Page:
We did have a few Bypass US routes but still fewer than other states:

Bypass US 101 (Bayshore corridor, 1938-1964)
Bypass US 101, Southern California (Santa Ana Freeway plus the Firestone Boulevard/Manchester Avenue corridor/former Route 10 east of Norwalk, 1946-1956?)
Bypass US 50 (14th Avenue and 65th Street, Sacramento, 1940s to about 1964)

A case could be made that the U.S. highways in CA served a somewhat "populist" agenda -- intended not only to connect the state's population centers but also to funnel both tourist and migratory traffic to specific areas -- such as US 399 functioning (albeit indirectly) as a corridor from the Valley to the largely recreational Santa Barbara coast (but as a distinctly challenging ride).  The westernmost section of US 466 might have been more useful if not for the Divisions' insistence on dragging it down LRN 125 from Cholame to Atascadero rather than directly to Paso Robles on LRN 33 as was done after 1957 (and should have been done decades previously).  Again, funneling recreational traffic from the agricultural center of the state to the coast (Morro Bay being arguably a more attractive destination than SLO in the early years, with Morro Rock appearing on endless postcards!).  Likewise US 199 funneling OR-originating traffic over to US 101 for the "redwood experience" found along the Avenue of the Giants.  And I for one am surprised that the Division didn't snag one of the discarded Midwest 2dus designations (like US 32 or 38) for US 299 in the mid-30's.

The US 50 extension to San Francisco via former US 99W, US 48 and US 101E seems to fit this too - more of a "let's get San Francisco a second major route" thing rather than a functional corridor anyone would use between the Bay Area and Sacramento.  In some respects it is similar to how US 80 took a more indirect route in Arizona than I-8, though 80's old route along today's I-8 and AZ 85 does reflect San Diego-Phoenix traffic patterns a bit.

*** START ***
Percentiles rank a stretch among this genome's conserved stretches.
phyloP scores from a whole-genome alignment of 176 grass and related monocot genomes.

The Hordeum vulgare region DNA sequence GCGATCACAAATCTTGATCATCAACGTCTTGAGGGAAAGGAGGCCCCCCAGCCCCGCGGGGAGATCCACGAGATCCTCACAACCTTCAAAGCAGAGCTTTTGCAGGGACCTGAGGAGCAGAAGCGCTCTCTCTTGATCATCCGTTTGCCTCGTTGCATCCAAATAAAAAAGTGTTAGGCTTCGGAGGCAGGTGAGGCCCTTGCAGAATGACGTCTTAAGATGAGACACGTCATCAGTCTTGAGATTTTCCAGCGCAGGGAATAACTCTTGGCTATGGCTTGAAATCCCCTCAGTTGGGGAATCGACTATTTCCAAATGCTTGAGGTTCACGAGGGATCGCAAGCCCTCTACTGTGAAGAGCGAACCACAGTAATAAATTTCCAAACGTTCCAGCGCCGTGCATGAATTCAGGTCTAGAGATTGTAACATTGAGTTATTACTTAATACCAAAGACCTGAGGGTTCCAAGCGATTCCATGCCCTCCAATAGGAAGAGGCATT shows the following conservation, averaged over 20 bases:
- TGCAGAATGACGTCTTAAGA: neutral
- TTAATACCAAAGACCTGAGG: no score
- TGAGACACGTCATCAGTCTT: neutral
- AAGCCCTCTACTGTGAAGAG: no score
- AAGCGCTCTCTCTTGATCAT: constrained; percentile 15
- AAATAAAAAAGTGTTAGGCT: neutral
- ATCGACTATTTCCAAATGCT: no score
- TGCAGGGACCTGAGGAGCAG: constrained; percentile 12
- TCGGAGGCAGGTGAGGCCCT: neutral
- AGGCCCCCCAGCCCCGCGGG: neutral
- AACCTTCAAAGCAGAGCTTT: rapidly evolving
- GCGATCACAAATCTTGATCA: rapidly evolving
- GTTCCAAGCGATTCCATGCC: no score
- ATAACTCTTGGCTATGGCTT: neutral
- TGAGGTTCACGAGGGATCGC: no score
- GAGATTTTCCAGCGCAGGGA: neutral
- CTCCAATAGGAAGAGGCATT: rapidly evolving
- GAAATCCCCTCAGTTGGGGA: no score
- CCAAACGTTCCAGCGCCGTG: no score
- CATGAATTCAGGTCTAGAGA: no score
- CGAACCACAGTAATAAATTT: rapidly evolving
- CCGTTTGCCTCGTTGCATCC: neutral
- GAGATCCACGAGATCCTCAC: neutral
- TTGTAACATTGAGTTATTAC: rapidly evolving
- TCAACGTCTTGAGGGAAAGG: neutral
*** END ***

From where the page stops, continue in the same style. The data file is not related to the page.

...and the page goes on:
US 50 itself going north and west to go "eastbound" from Elk Grove to midtown Sacramento just to reach the state capitol also had very little navigational value!  It was only when freeway construction commenced that 50 ended up using the most direct route along US 99 (today's South Sacramento Freeway) and US 99E (later I-80 and now Business 80) before rejoining the Folsom Boulevard corridor.
The '34 grid creation was, considering the topologies encountered as well of the post-'33 urban route concentrations, a relatively effective way to lay out the state's routes.  Why it was functionally discarded in '64 rather than expounded upon (as was very possible!) is a mystery possibly contained within the minutes of the Division's 1963 meetings that ended up being what was placed into the field the following year -- CH&PW only reported the final results, not the deliberations leading up to such.  Again, to be a fly on those walls!   

Seems like a lot of 1964 came down to "let's just use as many unused route numbers as possible and sometimes shove a few in the same range in the same area"; there were already some examples of the grid being ignored before the 1961-1962 period when Route 84 was created (specifically when former Route 10 became Route 42).  But if the goal in 1964 was to make sure most routes were signed, I feel from the start the 164/19 deal kinda undermined that.
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Chris Sampang

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Re: Arroyo Seco Parkway and the early western terminus points of US 66
« Reply #39 on: June 11, 2019, 05:25:48 PM »

^^^^^^^
Yeah, after the '64 renumbering, there were certainly "clusters" of numbers; a lot of the '80's ended up somewhere around the Bay Area (80 grandfathered in, 82, 84, 85, and 87), while most of the 70's, save 70 and 77, stuck to the original plan in SoCal (with 72 and 73 added to the mix).  I have the feeling that the Division gave up the ghost on the original grid once the Interstates started being signed; since the I-routes tended to overlay US routes -- particularly on the already multi-route passages into greater L.A. (60/70/99 over San Gorgonio Pass and 66/91/395 over Cajon), they simply became overwhelmed and in '63 decided to go in an entirely opposite direction -- the infamous "one road/one number" dictum, manifested the following year.  Interestingly, it wasn't until about 1967 that they started field-signing most of the previously unsigned state routes -- particularly in the San Joaquin/Sacramento Valleys and the east slope of the Sierra -- routes that probably didn't have enough traffic to warrant signage pre-renumbering, but which were "just sitting there"; somehow a decision was made around that time to actually sign everything under state maintenance -- urban and rural.